Propane and Gas Heating in Crosshairs of Climate Council’s Scoping Plan

Propane and gas furnaces may soon disappear from New Yorkers’ homes, even if they want to keep them.

On December 19, the New York State Climate Action Council (Council) approved a 24-chapter, 445-page Scoping Plan to implement the state’s so-called “nation leading” Climate Leadership and Community Protection Act (CLCPA).

If the Council gets its way, beginning in 2030 homeowners will no longer be able to replace their propane, gas or oil-fired furnaces. Instead, they’ll be expected to buy heat pumps, preferably the more expensive ground-source variety.

Of course, if you have an old and drafty house, you’ll also need to update the shell of the house with better windows, more insulation, and crack sealing if your heat pump is to keep you comfortable. All in, your costs will be in the tens of thousands of dollars. That’s compared to around $2,000 or less for a replacement propane or gas furnace.

Heat pumps do have advantages, including cooling your home in summer, and they’re great for those who want them. It’s true that some people will get more efficient heating that will pay back that cost over time. The question is how much time — and the higher the cost, the longer the time.

Council member Robert Howarth – a chemist, not an economist – claims the payback can be just a few years. That may be true if all a person needs is an air-source heat pump without much work on the shell of the house, but for more expensive systems the payback could take decades – potentially longer than the homeowner will be alive.

And for some homeowners using low-cost fuels, the Scoping Plan admits that “bill savings do not currently offer a clear economic return on investment for adopting a whole-home heat pump.” In other words, some people will never recoup their forced investment.

Further, in the coldest parts of the state, the Council reluctantly confesses that homeowners may need “supplemental heat” – wood, propane, gas, or oil – during the coldest days of winter. Of course, other than wood, it’s disallowing those heat sources – and they’d prefer it if you didn’t use wood, either.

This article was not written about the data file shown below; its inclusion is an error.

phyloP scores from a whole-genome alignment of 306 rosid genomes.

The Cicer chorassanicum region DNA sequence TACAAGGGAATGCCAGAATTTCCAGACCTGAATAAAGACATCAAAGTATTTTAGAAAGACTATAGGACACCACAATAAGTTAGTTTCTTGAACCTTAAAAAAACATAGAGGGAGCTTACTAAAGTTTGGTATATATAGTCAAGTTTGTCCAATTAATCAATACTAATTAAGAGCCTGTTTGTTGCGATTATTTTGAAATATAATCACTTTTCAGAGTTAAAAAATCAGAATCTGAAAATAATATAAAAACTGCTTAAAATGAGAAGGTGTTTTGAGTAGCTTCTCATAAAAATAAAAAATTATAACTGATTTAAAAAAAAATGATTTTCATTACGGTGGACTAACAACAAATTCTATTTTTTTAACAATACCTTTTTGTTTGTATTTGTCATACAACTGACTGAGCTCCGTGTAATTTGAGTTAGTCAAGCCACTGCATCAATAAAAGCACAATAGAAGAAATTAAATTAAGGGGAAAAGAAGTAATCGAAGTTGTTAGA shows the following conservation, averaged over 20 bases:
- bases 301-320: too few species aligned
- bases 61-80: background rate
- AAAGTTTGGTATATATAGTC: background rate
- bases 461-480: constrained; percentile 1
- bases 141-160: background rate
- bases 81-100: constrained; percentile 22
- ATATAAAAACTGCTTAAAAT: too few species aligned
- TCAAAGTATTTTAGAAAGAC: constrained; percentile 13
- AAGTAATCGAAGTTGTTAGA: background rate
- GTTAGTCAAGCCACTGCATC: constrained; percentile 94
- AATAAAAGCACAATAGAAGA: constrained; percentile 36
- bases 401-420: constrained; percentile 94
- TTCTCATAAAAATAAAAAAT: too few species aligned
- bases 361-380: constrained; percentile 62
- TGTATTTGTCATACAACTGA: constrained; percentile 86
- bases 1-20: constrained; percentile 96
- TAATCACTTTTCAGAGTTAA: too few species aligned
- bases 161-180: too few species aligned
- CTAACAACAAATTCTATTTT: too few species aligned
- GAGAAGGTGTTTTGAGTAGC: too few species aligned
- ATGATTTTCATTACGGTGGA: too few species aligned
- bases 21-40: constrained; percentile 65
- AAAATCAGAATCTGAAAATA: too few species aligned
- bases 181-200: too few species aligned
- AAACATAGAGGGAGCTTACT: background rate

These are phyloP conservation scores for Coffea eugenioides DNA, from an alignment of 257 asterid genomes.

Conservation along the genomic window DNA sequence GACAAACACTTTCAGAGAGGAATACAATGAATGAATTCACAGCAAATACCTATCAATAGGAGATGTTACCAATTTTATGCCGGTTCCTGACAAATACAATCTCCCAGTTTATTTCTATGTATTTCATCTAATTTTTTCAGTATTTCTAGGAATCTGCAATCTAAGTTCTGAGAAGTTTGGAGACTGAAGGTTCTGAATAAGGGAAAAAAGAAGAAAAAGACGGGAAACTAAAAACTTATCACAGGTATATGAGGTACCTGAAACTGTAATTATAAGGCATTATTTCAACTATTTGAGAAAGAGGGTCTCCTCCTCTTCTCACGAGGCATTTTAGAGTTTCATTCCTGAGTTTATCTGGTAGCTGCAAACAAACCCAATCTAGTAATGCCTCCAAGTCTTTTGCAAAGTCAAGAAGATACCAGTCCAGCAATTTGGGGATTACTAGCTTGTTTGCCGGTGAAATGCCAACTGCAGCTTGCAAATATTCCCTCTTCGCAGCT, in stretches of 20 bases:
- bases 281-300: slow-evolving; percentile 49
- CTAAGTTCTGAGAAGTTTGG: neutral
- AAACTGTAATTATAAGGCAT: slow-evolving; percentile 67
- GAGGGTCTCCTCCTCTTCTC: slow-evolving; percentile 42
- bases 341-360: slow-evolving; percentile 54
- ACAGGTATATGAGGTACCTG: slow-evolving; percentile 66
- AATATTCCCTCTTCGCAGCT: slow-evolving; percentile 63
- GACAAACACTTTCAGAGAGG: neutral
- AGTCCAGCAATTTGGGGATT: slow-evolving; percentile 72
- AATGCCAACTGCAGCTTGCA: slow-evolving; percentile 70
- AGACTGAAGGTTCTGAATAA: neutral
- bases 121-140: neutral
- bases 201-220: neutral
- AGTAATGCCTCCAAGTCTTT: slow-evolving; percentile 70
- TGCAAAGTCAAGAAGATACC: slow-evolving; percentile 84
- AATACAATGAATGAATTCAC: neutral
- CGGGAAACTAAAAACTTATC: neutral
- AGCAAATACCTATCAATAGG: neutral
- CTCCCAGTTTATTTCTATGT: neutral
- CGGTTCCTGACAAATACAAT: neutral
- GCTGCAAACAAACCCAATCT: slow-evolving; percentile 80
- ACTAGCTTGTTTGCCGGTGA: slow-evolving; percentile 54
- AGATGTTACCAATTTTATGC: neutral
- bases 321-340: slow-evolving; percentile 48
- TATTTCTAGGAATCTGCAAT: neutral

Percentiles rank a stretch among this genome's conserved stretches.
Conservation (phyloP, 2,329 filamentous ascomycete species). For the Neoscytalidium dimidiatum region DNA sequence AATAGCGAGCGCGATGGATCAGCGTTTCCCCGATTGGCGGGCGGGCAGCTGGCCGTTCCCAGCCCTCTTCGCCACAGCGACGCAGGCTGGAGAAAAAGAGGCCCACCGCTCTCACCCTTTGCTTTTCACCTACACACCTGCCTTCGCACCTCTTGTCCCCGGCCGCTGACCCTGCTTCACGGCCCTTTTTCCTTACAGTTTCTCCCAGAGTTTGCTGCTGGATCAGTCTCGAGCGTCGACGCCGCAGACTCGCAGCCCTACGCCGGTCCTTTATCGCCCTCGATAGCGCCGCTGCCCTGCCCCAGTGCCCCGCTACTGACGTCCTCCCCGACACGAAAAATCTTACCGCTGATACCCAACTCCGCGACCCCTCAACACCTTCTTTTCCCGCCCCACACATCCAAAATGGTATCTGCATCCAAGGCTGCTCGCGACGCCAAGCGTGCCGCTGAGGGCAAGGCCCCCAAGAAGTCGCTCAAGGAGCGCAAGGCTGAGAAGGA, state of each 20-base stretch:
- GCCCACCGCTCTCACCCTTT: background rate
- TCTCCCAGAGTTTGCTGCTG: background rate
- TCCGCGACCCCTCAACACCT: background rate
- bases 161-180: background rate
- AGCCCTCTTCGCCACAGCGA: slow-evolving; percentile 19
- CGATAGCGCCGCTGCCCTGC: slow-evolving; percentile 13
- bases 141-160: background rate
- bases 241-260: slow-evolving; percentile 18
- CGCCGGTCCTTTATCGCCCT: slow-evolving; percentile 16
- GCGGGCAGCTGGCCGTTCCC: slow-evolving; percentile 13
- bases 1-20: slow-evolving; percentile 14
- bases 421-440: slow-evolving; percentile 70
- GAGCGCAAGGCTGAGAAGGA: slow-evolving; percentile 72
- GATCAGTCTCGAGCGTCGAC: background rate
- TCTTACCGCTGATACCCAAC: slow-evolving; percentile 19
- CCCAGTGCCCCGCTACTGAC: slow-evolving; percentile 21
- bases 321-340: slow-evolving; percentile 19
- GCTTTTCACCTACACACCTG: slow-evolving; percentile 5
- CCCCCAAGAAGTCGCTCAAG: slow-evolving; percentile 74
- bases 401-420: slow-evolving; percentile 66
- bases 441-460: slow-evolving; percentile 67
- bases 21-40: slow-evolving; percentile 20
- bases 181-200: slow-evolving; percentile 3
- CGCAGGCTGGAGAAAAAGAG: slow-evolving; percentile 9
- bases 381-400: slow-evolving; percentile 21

So that leaves electric resistance heating as a backup. In other words, cold-climate homeowners are going to have to buy two heating systems to keep themselves warm. How’s that for saving money?

How are homeowners going to afford this? The Council suggests “incentives” be offered by the state, such as the current $5,000 for ground-source heat pumps (and nothing for air-source pumps). But that small amount is no help to low- and middle-income homeowners, who may still be left on the hook for tens of thousands of dollars of upfront costs. Even tacking on the federal aid made available for such purchases in the so-called Inflation Reduction Act, heat pumps will remain out of reach for homeowners with modest incomes.

Yet, the Scoping Plan envisions homeowners rapidly rushing to install heat pumps. It needs to indulge in this fantasy because to meet the CLCPA’s greenhouse gas reduction goal, emissions from heating buildings must fall precipitously. Thus, the Plan pretends that from 2030 onward a quarter of a million homes annually will switch to heat pumps — more than a tenfold increase from at present.

What is instead likely to happen is that before 2030 homeowners will rush to replace aging gas and propane furnaces, planning to hang onto them as long as possible.

It’s all too common for policymakers to get so enamored with the ideals they want to achieve that they forget to think about how real live humans really act.

But since the likely incentives probably won’t work, the Council has a harsher plan as its backup – a carbon tax, whose costs will be passed onto propane and gas consumers. While the Plan pretends to care about energy costs for low- and moderate-income households, regarding the effect of a carbon tax, it bluntly says, “Such policy actions are expected to increase consumer energy prices for fossil fuels.”

So homeowners will pay through the nose for home renovations and heat pumps, or they will pay through the nose for carbon taxes. Ultimately, the Council doesn’t care which, because under the CLCPA legislation it’s charged with implementing, individual freedom has no weight – only the green energy vision of the environmental technocrats matters.

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